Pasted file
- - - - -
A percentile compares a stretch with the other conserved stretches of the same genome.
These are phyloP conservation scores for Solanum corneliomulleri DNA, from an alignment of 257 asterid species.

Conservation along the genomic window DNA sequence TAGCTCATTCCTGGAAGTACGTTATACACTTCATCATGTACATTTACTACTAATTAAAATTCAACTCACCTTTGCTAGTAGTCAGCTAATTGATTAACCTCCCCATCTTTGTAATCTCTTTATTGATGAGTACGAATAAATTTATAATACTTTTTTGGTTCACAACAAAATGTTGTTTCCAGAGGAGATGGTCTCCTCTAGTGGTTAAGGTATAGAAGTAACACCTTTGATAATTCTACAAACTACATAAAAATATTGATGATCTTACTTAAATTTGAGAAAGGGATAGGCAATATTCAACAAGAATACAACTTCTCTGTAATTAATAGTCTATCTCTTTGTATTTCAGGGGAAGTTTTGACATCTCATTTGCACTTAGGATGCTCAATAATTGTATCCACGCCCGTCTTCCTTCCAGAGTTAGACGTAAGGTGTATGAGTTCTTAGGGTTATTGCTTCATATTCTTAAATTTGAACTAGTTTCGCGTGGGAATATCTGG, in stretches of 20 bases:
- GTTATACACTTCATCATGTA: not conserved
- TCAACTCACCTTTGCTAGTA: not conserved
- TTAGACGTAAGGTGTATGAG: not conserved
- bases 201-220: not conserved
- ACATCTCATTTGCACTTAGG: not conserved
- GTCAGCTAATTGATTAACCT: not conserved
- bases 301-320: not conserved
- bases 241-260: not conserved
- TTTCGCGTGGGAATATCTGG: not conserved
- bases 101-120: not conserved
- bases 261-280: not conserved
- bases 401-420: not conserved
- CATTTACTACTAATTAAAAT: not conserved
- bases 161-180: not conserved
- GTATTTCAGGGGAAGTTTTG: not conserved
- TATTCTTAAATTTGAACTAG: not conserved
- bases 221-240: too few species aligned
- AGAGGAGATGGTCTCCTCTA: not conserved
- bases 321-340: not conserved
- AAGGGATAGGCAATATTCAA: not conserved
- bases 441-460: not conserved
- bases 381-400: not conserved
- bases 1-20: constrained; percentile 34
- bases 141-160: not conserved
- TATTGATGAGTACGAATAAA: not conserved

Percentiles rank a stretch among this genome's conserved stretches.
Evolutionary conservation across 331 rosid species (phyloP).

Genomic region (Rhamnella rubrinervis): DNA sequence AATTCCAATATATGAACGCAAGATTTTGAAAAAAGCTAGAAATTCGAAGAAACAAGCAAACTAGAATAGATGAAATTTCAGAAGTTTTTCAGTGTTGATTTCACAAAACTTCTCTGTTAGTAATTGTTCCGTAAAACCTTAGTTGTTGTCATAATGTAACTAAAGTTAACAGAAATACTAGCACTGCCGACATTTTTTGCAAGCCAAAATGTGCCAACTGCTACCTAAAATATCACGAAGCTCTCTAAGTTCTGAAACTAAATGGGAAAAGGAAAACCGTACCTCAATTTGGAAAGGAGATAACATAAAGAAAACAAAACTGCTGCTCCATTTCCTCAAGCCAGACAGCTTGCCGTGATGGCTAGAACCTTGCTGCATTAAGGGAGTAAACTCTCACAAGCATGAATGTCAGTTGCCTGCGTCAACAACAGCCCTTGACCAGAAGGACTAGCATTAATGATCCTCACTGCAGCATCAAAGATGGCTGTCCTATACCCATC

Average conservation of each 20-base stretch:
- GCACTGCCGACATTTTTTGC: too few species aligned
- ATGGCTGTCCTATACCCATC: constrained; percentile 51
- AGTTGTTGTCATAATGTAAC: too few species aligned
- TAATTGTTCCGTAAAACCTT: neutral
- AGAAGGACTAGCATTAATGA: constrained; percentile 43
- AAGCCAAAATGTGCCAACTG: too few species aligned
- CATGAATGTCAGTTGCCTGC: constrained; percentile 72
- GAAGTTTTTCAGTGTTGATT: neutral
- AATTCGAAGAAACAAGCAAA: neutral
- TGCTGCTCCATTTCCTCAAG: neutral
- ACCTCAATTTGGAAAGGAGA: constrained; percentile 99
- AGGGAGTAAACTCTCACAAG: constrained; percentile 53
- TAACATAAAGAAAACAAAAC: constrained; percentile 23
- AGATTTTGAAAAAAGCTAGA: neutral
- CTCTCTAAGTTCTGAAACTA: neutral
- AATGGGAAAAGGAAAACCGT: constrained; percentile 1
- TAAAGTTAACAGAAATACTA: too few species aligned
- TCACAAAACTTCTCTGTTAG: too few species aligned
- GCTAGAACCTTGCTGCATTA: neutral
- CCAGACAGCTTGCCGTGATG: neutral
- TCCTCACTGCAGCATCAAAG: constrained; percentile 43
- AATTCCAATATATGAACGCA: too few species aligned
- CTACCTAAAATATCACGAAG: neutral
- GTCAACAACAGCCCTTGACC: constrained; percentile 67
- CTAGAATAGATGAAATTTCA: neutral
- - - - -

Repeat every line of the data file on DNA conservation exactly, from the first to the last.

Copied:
A percentile compares a stretch with the other conserved stretches of the same genome.
These are phyloP conservation scores for Solanum corneliomulleri DNA, from an alignment of 257 asterid species.

Conservation along the genomic window DNA sequence TAGCTCATTCCTGGAAGTACGTTATACACTTCATCATGTACATTTACTACTAATTAAAATTCAACTCACCTTTGCTAGTAGTCAGCTAATTGATTAACCTCCCCATCTTTGTAATCTCTTTATTGATGAGTACGAATAAATTTATAATACTTTTTTGGTTCACAACAAAATGTTGTTTCCAGAGGAGATGGTCTCCTCTAGTGGTTAAGGTATAGAAGTAACACCTTTGATAATTCTACAAACTACATAAAAATATTGATGATCTTACTTAAATTTGAGAAAGGGATAGGCAATATTCAACAAGAATACAACTTCTCTGTAATTAATAGTCTATCTCTTTGTATTTCAGGGGAAGTTTTGACATCTCATTTGCACTTAGGATGCTCAATAATTGTATCCACGCCCGTCTTCCTTCCAGAGTTAGACGTAAGGTGTATGAGTTCTTAGGGTTATTGCTTCATATTCTTAAATTTGAACTAGTTTCGCGTGGGAATATCTGG, in stretches of 20 bases:
- GTTATACACTTCATCATGTA: not conserved
- TCAACTCACCTTTGCTAGTA: not conserved
- TTAGACGTAAGGTGTATGAG: not conserved
- bases 201-220: not conserved
- ACATCTCATTTGCACTTAGG: not conserved
- GTCAGCTAATTGATTAACCT: not conserved
- bases 301-320: not conserved
- bases 241-260: not conserved
- TTTCGCGTGGGAATATCTGG: not conserved
- bases 101-120: not conserved
- bases 261-280: not conserved
- bases 401-420: not conserved
- CATTTACTACTAATTAAAAT: not conserved
- bases 161-180: not conserved
- GTATTTCAGGGGAAGTTTTG: not conserved
- TATTCTTAAATTTGAACTAG: not conserved
- bases 221-240: too few species aligned
- AGAGGAGATGGTCTCCTCTA: not conserved
- bases 321-340: not conserved
- AAGGGATAGGCAATATTCAA: not conserved
- bases 441-460: not conserved
- bases 381-400: not conserved
- bases 1-20: constrained; percentile 34
- bases 141-160: not conserved
- TATTGATGAGTACGAATAAA: not conserved

Percentiles rank a stretch among this genome's conserved stretches.
Evolutionary conservation across 331 rosid species (phyloP).

Genomic region (Rhamnella rubrinervis): DNA sequence AATTCCAATATATGAACGCAAGATTTTGAAAAAAGCTAGAAATTCGAAGAAACAAGCAAACTAGAATAGATGAAATTTCAGAAGTTTTTCAGTGTTGATTTCACAAAACTTCTCTGTTAGTAATTGTTCCGTAAAACCTTAGTTGTTGTCATAATGTAACTAAAGTTAACAGAAATACTAGCACTGCCGACATTTTTTGCAAGCCAAAATGTGCCAACTGCTACCTAAAATATCACGAAGCTCTCTAAGTTCTGAAACTAAATGGGAAAAGGAAAACCGTACCTCAATTTGGAAAGGAGATAACATAAAGAAAACAAAACTGCTGCTCCATTTCCTCAAGCCAGACAGCTTGCCGTGATGGCTAGAACCTTGCTGCATTAAGGGAGTAAACTCTCACAAGCATGAATGTCAGTTGCCTGCGTCAACAACAGCCCTTGACCAGAAGGACTAGCATTAATGATCCTCACTGCAGCATCAAAGATGGCTGTCCTATACCCATC

Average conservation of each 20-base stretch:
- GCACTGCCGACATTTTTTGC: too few species aligned
- ATGGCTGTCCTATACCCATC: constrained; percentile 51
- AGTTGTTGTCATAATGTAAC: too few species aligned
- TAATTGTTCCGTAAAACCTT: neutral
- AGAAGGACTAGCATTAATGA: constrained; percentile 43
- AAGCCAAAATGTGCCAACTG: too few species aligned
- CATGAATGTCAGTTGCCTGC: constrained; percentile 72
- GAAGTTTTTCAGTGTTGATT: neutral
- AATTCGAAGAAACAAGCAAA: neutral
- TGCTGCTCCATTTCCTCAAG: neutral
- ACCTCAATTTGGAAAGGAGA: constrained; percentile 99
- AGGGAGTAAACTCTCACAAG: constrained; percentile 53
- TAACATAAAGAAAACAAAAC: constrained; percentile 23
- AGATTTTGAAAAAAGCTAGA: neutral
- CTCTCTAAGTTCTGAAACTA: neutral
- AATGGGAAAAGGAAAACCGT: constrained; percentile 1
- TAAAGTTAACAGAAATACTA: too few species aligned
- TCACAAAACTTCTCTGTTAG: too few species aligned
- GCTAGAACCTTGCTGCATTA: neutral
- CCAGACAGCTTGCCGTGATG: neutral
- TCCTCACTGCAGCATCAAAG: constrained; percentile 43
- AATTCCAATATATGAACGCA: too few species aligned
- CTACCTAAAATATCACGAAG: neutral
- GTCAACAACAGCCCTTGACC: constrained; percentile 67
- CTAGAATAGATGAAATTTCA: neutral